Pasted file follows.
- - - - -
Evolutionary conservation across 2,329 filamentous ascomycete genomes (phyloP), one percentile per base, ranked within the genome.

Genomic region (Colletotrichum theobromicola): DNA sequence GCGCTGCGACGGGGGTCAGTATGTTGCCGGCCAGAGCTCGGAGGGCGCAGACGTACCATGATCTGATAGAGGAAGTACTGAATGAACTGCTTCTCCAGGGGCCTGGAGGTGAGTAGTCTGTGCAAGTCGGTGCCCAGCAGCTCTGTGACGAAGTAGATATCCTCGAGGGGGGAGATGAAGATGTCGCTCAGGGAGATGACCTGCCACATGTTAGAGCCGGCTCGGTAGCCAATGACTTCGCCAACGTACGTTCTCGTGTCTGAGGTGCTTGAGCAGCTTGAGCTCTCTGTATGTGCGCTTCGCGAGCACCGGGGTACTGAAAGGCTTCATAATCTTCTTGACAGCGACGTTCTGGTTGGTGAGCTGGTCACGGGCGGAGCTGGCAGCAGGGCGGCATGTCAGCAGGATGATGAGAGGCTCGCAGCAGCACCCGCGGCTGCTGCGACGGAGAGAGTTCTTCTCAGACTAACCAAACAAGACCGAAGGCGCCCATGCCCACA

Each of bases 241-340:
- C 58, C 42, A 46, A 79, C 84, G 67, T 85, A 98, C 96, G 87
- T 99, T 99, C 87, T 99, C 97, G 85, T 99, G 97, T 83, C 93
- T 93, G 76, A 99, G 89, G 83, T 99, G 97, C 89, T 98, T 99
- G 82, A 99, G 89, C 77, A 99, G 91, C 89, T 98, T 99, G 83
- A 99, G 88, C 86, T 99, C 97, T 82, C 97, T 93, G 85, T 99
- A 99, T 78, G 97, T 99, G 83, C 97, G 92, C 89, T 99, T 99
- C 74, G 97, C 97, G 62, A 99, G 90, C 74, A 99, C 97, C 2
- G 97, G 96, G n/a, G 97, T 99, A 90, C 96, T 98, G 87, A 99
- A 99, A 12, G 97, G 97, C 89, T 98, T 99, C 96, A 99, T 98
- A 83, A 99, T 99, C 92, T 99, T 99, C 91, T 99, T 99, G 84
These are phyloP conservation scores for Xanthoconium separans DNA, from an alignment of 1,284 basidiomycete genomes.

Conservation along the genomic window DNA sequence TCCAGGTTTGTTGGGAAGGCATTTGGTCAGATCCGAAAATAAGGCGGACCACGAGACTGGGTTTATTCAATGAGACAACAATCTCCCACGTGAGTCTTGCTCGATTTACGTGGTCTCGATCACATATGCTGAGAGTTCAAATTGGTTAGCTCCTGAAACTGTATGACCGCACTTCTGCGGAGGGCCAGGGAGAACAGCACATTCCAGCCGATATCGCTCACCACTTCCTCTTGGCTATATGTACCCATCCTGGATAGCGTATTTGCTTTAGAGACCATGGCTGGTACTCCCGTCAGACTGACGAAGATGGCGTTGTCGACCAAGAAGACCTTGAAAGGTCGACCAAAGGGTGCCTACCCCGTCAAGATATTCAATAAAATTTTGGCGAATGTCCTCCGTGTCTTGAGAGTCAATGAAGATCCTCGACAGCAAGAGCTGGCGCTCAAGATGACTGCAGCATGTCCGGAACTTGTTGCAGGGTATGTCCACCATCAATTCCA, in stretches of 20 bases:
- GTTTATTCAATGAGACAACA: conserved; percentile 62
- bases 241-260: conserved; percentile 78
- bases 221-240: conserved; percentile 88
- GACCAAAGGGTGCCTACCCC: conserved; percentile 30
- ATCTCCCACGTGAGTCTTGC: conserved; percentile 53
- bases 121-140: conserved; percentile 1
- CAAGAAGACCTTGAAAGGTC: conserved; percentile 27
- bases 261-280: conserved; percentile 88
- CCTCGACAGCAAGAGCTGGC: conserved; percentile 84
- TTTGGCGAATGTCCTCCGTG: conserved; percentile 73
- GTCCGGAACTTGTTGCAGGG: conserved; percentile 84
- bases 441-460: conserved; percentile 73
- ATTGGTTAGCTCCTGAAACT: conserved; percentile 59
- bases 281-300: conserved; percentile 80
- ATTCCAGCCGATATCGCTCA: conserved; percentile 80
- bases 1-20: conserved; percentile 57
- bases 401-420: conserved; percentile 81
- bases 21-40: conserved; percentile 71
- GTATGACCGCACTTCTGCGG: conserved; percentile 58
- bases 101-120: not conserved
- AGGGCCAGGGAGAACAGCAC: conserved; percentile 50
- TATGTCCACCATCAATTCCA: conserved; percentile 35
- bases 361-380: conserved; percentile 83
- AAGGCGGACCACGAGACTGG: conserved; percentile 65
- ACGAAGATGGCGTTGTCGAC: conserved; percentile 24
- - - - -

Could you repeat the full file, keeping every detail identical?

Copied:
Evolutionary conservation across 2,329 filamentous ascomycete genomes (phyloP), one percentile per base, ranked within the genome.

Genomic region (Colletotrichum theobromicola): DNA sequence GCGCTGCGACGGGGGTCAGTATGTTGCCGGCCAGAGCTCGGAGGGCGCAGACGTACCATGATCTGATAGAGGAAGTACTGAATGAACTGCTTCTCCAGGGGCCTGGAGGTGAGTAGTCTGTGCAAGTCGGTGCCCAGCAGCTCTGTGACGAAGTAGATATCCTCGAGGGGGGAGATGAAGATGTCGCTCAGGGAGATGACCTGCCACATGTTAGAGCCGGCTCGGTAGCCAATGACTTCGCCAACGTACGTTCTCGTGTCTGAGGTGCTTGAGCAGCTTGAGCTCTCTGTATGTGCGCTTCGCGAGCACCGGGGTACTGAAAGGCTTCATAATCTTCTTGACAGCGACGTTCTGGTTGGTGAGCTGGTCACGGGCGGAGCTGGCAGCAGGGCGGCATGTCAGCAGGATGATGAGAGGCTCGCAGCAGCACCCGCGGCTGCTGCGACGGAGAGAGTTCTTCTCAGACTAACCAAACAAGACCGAAGGCGCCCATGCCCACA

Each of bases 241-340:
- C 58, C 42, A 46, A 79, C 84, G 67, T 85, A 98, C 96, G 87
- T 99, T 99, C 87, T 99, C 97, G 85, T 99, G 97, T 83, C 93
- T 93, G 76, A 99, G 89, G 83, T 99, G 97, C 89, T 98, T 99
- G 82, A 99, G 89, C 77, A 99, G 91, C 89, T 98, T 99, G 83
- A 99, G 88, C 86, T 99, C 97, T 82, C 97, T 93, G 85, T 99
- A 99, T 78, G 97, T 99, G 83, C 97, G 92, C 89, T 99, T 99
- C 74, G 97, C 97, G 62, A 99, G 90, C 74, A 99, C 97, C 2
- G 97, G 96, G n/a, G 97, T 99, A 90, C 96, T 98, G 87, A 99
- A 99, A 12, G 97, G 97, C 89, T 98, T 99, C 96, A 99, T 98
- A 83, A 99, T 99, C 92, T 99, T 99, C 91, T 99, T 99, G 84
These are phyloP conservation scores for Xanthoconium separans DNA, from an alignment of 1,284 basidiomycete genomes.

Conservation along the genomic window DNA sequence TCCAGGTTTGTTGGGAAGGCATTTGGTCAGATCCGAAAATAAGGCGGACCACGAGACTGGGTTTATTCAATGAGACAACAATCTCCCACGTGAGTCTTGCTCGATTTACGTGGTCTCGATCACATATGCTGAGAGTTCAAATTGGTTAGCTCCTGAAACTGTATGACCGCACTTCTGCGGAGGGCCAGGGAGAACAGCACATTCCAGCCGATATCGCTCACCACTTCCTCTTGGCTATATGTACCCATCCTGGATAGCGTATTTGCTTTAGAGACCATGGCTGGTACTCCCGTCAGACTGACGAAGATGGCGTTGTCGACCAAGAAGACCTTGAAAGGTCGACCAAAGGGTGCCTACCCCGTCAAGATATTCAATAAAATTTTGGCGAATGTCCTCCGTGTCTTGAGAGTCAATGAAGATCCTCGACAGCAAGAGCTGGCGCTCAAGATGACTGCAGCATGTCCGGAACTTGTTGCAGGGTATGTCCACCATCAATTCCA, in stretches of 20 bases:
- GTTTATTCAATGAGACAACA: conserved; percentile 62
- bases 241-260: conserved; percentile 78
- bases 221-240: conserved; percentile 88
- GACCAAAGGGTGCCTACCCC: conserved; percentile 30
- ATCTCCCACGTGAGTCTTGC: conserved; percentile 53
- bases 121-140: conserved; percentile 1
- CAAGAAGACCTTGAAAGGTC: conserved; percentile 27
- bases 261-280: conserved; percentile 88
- CCTCGACAGCAAGAGCTGGC: conserved; percentile 84
- TTTGGCGAATGTCCTCCGTG: conserved; percentile 73
- GTCCGGAACTTGTTGCAGGG: conserved; percentile 84
- bases 441-460: conserved; percentile 73
- ATTGGTTAGCTCCTGAAACT: conserved; percentile 59
- bases 281-300: conserved; percentile 80
- ATTCCAGCCGATATCGCTCA: conserved; percentile 80
- bases 1-20: conserved; percentile 57
- bases 401-420: conserved; percentile 81
- bases 21-40: conserved; percentile 71
- GTATGACCGCACTTCTGCGG: conserved; percentile 58
- bases 101-120: not conserved
- AGGGCCAGGGAGAACAGCAC: conserved; percentile 50
- TATGTCCACCATCAATTCCA: conserved; percentile 35
- bases 361-380: conserved; percentile 83
- AAGGCGGACCACGAGACTGG: conserved; percentile 65
- ACGAAGATGGCGTTGTCGAC: conserved; percentile 24